Today we are going to conduct a practical session on how Gedmatch Oracle calculators work.
As you have seen, after entering your kit number and receiving the results in % format and a pie chart, you have a button called Oracle and Oracle 4 where you get an approximation of populations in combinations of 1, 2, 3 and 4 populations.
Oracle 1 Population of Eurogenes K15
Without going into deep math details, we will explain the calculation of an Oracle population.
For this, we will see what is a distance Euclidean and Manhattan, with respect to the populations of the Spreadsheet that the calculators offers next to the Oracle and Oracle 4 button.
In the capture you see that there are a series of populations with a percentage distribution of pesos per component K.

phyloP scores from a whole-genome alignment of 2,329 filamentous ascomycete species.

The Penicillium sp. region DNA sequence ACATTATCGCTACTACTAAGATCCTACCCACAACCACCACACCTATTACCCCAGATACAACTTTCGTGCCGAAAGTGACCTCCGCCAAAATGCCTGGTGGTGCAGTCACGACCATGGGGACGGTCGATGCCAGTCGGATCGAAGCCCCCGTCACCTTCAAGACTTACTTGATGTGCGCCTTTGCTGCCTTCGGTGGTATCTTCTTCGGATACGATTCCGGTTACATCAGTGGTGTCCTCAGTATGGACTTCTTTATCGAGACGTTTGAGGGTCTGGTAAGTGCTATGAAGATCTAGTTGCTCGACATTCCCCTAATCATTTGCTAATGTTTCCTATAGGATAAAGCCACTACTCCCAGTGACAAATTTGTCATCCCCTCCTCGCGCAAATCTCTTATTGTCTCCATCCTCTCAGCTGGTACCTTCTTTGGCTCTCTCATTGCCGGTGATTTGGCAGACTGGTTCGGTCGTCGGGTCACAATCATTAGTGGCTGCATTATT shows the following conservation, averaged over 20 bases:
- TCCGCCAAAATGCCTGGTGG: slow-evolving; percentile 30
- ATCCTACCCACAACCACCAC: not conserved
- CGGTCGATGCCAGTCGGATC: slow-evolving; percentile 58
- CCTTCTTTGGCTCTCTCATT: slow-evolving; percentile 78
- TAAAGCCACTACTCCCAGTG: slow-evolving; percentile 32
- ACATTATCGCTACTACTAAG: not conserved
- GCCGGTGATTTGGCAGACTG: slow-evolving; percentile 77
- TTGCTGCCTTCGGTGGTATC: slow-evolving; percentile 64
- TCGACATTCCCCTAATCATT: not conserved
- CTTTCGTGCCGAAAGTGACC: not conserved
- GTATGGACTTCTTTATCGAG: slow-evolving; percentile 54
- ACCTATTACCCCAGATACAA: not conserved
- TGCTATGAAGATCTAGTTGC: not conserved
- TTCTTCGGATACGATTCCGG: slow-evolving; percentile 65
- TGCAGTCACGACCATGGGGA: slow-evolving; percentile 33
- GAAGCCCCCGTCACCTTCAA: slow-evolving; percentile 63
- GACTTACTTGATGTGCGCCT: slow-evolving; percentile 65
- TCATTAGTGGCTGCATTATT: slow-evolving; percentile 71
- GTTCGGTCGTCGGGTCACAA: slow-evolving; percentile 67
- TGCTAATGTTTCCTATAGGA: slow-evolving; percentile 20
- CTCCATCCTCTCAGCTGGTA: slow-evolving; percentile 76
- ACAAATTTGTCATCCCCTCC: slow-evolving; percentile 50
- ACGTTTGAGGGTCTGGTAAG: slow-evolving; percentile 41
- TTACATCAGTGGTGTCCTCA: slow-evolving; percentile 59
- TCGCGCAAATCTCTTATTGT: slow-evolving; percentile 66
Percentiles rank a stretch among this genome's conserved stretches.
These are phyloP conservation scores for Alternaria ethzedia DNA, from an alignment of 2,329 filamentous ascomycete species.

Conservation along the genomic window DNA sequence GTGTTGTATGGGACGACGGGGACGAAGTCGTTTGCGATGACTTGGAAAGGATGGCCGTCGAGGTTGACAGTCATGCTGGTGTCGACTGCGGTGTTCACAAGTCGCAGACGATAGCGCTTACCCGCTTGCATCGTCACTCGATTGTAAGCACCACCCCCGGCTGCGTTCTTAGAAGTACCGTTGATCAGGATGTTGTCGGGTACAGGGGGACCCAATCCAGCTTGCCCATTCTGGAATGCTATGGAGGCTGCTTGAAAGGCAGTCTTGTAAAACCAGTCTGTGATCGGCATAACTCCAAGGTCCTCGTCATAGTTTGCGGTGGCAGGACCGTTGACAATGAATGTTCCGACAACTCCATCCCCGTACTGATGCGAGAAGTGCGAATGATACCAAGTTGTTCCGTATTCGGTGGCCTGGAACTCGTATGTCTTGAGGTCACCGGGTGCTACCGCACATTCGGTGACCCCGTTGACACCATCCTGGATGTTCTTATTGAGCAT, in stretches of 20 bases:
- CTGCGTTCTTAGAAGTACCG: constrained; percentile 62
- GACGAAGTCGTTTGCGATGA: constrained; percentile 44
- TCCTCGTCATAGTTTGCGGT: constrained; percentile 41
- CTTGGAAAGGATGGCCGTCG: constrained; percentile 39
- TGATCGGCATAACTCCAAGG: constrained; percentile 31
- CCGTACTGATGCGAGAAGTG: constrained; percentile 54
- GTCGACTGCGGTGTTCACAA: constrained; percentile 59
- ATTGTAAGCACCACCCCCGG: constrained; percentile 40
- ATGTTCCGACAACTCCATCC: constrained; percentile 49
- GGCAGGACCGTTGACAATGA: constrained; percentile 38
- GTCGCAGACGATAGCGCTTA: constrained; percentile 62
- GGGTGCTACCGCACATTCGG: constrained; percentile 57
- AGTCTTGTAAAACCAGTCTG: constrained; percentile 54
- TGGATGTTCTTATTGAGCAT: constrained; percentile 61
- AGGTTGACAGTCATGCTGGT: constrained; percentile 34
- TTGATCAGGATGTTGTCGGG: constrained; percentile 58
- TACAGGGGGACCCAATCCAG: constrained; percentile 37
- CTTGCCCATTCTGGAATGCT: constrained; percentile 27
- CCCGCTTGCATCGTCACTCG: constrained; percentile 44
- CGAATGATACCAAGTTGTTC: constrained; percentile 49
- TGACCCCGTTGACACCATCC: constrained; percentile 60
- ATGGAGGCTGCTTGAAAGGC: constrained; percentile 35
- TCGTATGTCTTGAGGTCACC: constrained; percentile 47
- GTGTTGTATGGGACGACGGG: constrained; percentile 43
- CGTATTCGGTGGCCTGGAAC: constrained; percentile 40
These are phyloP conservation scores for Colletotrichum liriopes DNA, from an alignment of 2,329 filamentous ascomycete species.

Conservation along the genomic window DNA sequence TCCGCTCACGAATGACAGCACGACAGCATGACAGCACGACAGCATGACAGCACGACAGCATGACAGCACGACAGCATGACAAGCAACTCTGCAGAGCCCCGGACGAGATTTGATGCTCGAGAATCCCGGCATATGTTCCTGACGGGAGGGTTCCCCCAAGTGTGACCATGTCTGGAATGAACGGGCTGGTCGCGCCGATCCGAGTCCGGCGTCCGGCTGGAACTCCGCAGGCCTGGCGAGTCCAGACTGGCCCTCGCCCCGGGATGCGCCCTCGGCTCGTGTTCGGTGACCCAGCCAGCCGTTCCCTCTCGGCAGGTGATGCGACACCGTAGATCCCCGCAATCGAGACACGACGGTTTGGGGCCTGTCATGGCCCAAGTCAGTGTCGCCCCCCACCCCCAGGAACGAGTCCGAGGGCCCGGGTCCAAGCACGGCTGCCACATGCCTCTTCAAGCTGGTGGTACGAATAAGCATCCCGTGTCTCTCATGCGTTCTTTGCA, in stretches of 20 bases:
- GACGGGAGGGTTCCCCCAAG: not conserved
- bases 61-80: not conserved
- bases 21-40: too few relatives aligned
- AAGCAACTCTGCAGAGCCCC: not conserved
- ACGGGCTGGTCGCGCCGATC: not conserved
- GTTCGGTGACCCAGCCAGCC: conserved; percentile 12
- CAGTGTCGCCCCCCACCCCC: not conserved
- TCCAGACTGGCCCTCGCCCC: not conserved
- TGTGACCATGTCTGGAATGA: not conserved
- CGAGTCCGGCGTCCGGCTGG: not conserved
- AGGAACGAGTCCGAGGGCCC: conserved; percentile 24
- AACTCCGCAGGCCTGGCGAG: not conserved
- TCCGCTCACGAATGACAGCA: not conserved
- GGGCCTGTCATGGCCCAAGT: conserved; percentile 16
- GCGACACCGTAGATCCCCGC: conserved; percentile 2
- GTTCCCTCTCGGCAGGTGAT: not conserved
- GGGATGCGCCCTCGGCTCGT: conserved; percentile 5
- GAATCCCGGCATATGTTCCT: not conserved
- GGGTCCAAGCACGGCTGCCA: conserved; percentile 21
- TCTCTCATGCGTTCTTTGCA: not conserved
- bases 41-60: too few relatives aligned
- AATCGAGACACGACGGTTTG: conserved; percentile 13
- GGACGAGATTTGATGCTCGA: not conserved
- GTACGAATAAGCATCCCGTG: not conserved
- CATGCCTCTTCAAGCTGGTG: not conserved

Given this, if we want to compare ourselves with these reference populations and see how close or far we are from each of them (distance), we can calculate the Euclidean distance (used by Gedmatch) or Manhattan for this purpose.
This formula calculates (used by Gedmatch) a distance by summing the difference between the percentage that it gave us in each of the 15 components and those of the reference population and then making the square of said difference, finally making the square root of the sum.
We can alternatively use the distance Manhattan would apply this formula (this is not used by Gedmatch). That tries to extract the sum of the absolute values of the difference between each component.
The result for each comparison between our result and the population of the Spreadsheet will give us a distance, being closer to 0 closer / greater similarity, and when further away from 0 smaller similarity.
If we apply it to the entire spreadsheet of the K15 we get 206 distances. If we order it from least to greatest, we already have our Oracle 1. Easy, right?
As you can see, basic mathematics can give us relatively interesting details of our DNA inheritance.
I attached an Excel to calculate at home your populations of K15. Distance values may vary by the precision of decimals.